7.    Judging by how much rain we have, how will the rainforest survive and how long will it still be a good habitat for animals?

The rainforest used to cover 14% of the earth’s land surface, today it just covers 6%. The rainforest is disappearing so quickly due to logging for wood and paper or agriculture. The future survival of the rainforest does not depend so much on the changing amounts of rainfall, it depends on the rate at which humans continue to destroy it. If we continue to destroy the rainforest at similar rates, 80-90% of the rainforest will disappear in the next 40 years. Over half of all animal and plant species on earth live in the rainforest. When their habitat disappears, so will they.

8.    With the animals going extinct because of pollution and the cutting of trees, how will it affect us?

Animals and plants of the rainforest may hold the secrets to curing many human diseases. 25% of modern medicines come from substances found in the rainforest. Right now scientists are studying the algae found on sloths as it may have the potential to kill cancer cells. Animals and plants in the rainforest are interdependent. Animals that act as pollinators, soil regenerators or seed dispersers are vital in the survival of many different types of plants that humans like to eat. If the bats, monkeys, birds and ants of the rainforest disappear, some foods like cashews, figs, avocados, vanilla and chocolate may disappear too or become very rare and expensive.

9.    The trees with rubber sap inside- when do you think that those types of trees will go extinct because of cutting them down too much?

When a natural resource is highly valued by people, such as the rubber from rubber trees, it is usually cultivated instead of being taken from the wild trees in the forest. This means that it is unlikely that the rubber tree will go extinct because people will keep planting them to harvest the rubber. Large rubber tree plantations can have a bad effect on the rainforests of Southeast Asia. There, the rainforest is cut down to make room for rubber plantations and this is pushing species such as the clouded leopard, macaques and gibbons towards extinction.

10.    How does the survival of the fittest apply to the rainforest?

Animals and plants that are best adapted to the rainforest environment will live long enough to reproduce and their species will be more likely to survive. This means they need to be well adapted to the high temperatures, high humidity and frequent rainfall. As the rainforest is cut down and the habitat becomes a mixture of rainforest patches with pastures for cattle and agricultural plantations, those animals that can survive in this new environment will survive longer. For example, here in Costa Rica the squirrel monkeys can live in fragmented rainforest and travel through agricultural lands, however the spider monkeys need large areas of untouched primary rainforest to survive.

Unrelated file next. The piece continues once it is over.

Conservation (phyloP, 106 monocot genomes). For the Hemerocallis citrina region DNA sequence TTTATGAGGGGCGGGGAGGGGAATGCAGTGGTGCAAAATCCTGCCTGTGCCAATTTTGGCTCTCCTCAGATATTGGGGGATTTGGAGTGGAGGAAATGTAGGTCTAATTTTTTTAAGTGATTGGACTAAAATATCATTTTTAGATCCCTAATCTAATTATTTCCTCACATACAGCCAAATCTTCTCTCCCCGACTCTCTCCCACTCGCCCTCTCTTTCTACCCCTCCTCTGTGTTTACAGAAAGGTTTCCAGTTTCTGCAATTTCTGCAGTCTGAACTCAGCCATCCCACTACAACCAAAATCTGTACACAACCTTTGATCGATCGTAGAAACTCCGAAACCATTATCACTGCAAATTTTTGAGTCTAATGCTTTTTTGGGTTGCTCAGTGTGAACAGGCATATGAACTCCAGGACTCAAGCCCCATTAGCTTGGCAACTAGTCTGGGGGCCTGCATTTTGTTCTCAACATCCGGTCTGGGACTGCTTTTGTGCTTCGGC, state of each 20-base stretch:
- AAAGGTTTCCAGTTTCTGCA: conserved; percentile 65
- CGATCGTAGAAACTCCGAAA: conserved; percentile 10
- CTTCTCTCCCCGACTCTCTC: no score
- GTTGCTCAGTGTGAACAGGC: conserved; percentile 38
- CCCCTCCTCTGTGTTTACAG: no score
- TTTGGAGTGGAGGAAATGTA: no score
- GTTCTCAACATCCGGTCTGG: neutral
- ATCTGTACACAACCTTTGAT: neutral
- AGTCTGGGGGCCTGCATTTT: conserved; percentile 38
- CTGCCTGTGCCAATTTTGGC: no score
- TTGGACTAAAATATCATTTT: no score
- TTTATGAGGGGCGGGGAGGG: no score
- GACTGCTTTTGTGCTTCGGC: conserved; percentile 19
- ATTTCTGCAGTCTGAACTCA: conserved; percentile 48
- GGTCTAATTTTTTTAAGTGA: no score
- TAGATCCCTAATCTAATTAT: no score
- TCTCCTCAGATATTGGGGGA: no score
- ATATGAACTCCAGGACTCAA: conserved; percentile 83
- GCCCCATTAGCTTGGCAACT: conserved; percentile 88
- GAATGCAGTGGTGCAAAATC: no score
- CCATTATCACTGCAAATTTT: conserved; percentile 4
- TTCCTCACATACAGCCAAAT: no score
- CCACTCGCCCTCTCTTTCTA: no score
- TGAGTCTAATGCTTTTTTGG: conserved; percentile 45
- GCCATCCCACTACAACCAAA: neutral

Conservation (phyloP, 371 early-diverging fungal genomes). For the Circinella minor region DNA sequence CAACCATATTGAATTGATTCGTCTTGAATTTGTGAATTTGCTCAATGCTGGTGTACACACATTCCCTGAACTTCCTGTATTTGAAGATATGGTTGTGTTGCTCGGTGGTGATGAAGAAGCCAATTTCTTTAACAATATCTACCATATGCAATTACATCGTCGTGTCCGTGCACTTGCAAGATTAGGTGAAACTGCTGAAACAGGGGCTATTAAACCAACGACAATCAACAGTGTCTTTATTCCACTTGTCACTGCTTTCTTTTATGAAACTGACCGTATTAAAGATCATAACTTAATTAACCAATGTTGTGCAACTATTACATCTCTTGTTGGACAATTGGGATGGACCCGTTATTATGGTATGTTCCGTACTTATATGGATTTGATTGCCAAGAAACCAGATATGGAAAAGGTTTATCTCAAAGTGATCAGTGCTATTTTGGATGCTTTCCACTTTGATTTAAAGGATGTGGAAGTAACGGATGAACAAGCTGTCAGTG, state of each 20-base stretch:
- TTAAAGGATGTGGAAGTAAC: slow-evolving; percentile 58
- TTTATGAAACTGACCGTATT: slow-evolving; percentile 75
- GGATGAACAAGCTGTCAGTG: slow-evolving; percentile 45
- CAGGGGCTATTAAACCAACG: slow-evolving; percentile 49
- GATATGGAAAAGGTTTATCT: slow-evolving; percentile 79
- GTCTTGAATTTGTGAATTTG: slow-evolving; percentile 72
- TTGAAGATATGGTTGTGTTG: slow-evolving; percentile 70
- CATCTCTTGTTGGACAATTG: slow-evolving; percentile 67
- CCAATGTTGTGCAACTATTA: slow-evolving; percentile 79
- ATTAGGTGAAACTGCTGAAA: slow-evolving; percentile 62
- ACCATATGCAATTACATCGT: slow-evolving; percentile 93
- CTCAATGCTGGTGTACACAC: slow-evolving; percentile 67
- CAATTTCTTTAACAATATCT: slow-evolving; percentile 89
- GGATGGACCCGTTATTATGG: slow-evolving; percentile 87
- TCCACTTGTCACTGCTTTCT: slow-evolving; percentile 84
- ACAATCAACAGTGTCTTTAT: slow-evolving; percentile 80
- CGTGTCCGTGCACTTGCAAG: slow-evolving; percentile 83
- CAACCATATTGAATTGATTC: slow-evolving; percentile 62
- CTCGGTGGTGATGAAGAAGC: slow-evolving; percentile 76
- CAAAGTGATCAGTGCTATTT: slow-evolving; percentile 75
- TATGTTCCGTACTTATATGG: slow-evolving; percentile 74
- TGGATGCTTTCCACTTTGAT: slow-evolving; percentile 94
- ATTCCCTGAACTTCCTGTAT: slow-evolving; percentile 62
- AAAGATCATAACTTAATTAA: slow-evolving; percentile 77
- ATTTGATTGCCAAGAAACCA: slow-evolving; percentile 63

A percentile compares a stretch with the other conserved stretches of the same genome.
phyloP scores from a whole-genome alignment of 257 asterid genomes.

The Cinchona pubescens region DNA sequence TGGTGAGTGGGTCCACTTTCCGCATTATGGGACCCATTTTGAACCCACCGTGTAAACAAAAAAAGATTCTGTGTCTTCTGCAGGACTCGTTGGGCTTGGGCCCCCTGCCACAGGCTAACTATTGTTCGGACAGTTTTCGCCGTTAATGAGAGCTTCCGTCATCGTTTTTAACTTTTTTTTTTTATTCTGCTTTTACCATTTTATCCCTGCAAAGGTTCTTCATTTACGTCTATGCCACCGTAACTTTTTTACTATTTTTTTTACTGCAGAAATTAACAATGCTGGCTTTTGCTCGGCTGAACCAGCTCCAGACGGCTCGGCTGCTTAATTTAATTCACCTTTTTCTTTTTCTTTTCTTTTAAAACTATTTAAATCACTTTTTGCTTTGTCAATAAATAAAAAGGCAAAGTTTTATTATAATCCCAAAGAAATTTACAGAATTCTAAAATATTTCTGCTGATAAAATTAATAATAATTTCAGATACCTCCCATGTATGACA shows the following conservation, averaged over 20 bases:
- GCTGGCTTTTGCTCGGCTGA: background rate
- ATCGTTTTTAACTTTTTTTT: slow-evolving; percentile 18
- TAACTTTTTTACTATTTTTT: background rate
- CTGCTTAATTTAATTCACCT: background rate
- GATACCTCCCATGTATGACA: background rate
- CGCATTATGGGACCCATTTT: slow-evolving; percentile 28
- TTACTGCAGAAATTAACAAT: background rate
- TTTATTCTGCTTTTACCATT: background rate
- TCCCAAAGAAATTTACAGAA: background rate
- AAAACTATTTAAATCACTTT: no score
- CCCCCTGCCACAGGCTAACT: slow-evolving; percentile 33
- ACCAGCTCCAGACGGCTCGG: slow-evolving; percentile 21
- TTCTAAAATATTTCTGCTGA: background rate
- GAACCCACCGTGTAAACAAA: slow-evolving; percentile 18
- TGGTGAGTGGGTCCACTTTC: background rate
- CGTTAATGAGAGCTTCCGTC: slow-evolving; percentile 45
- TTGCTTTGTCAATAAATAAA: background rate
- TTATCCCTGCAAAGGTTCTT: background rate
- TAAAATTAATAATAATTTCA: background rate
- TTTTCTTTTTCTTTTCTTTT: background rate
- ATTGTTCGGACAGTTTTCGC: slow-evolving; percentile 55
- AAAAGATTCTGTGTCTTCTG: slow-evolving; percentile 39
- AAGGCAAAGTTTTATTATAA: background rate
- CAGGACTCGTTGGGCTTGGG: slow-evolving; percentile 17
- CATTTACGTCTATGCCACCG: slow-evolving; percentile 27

A Sunday with no new BBC Nature’s Miracle Orphans show! What are we suppose to do now?

In case you didn’t know, KSTR was one of the sanctuaries featured on BBC One’s Nature’s Miracle Orphans. It was only a 2 part series and the world was mesmerized by the show! What did we have that made people lose their minds?

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Well, first we had easy on the eyes Presenter Max “Hug” Williams learning about our sloths and our anteater. so I’m sure that helped us out! 🙂

We also had our Wildlife Manager Sam Trull say,”You name it, I’ve probably done it with a sloth on me”. (Hmmmmmm…..) You saw her dedication to caring for the sloths as their new mama and doing everything possible that they make it until they are ready for release.

sam sloth

 

You also met Hannah Lindstrom who didn’t expect to fall in love with an anteater and let alone be filmed by BBC! Hannah’s dedication  to daily walks with him has helped Al the Anteater survive the big scary rainforest and we are thankful for it!

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Of course there would not have been a show without the starring characters! Thanks to Tiny,Newbie and Al for helping to educate us and all of you that were mesmerized by their story.

 

al newbie2 tiny

Thank you BBC for choosing us over several other sanctuaries ! You have introduced the UK and hopefully the world to Kids Saving the Rainforest. You also got folks to fall in love with animals that they would never see or probably even heard of.

The show is no longer available to see on BBC One’s IPlayer but guess what? We still have orphaned animals to care for. To help out all of the animals that we care for on a daily basis, please go here:

http://www.razoo.com/story/Kids-Saving-The-Rainforest

Thank you for continuing to support us and who knows maybe we’ll get another show in the near future!!

Save the Sloths with Kids Saving the Rainforest!

kermie ellen pelota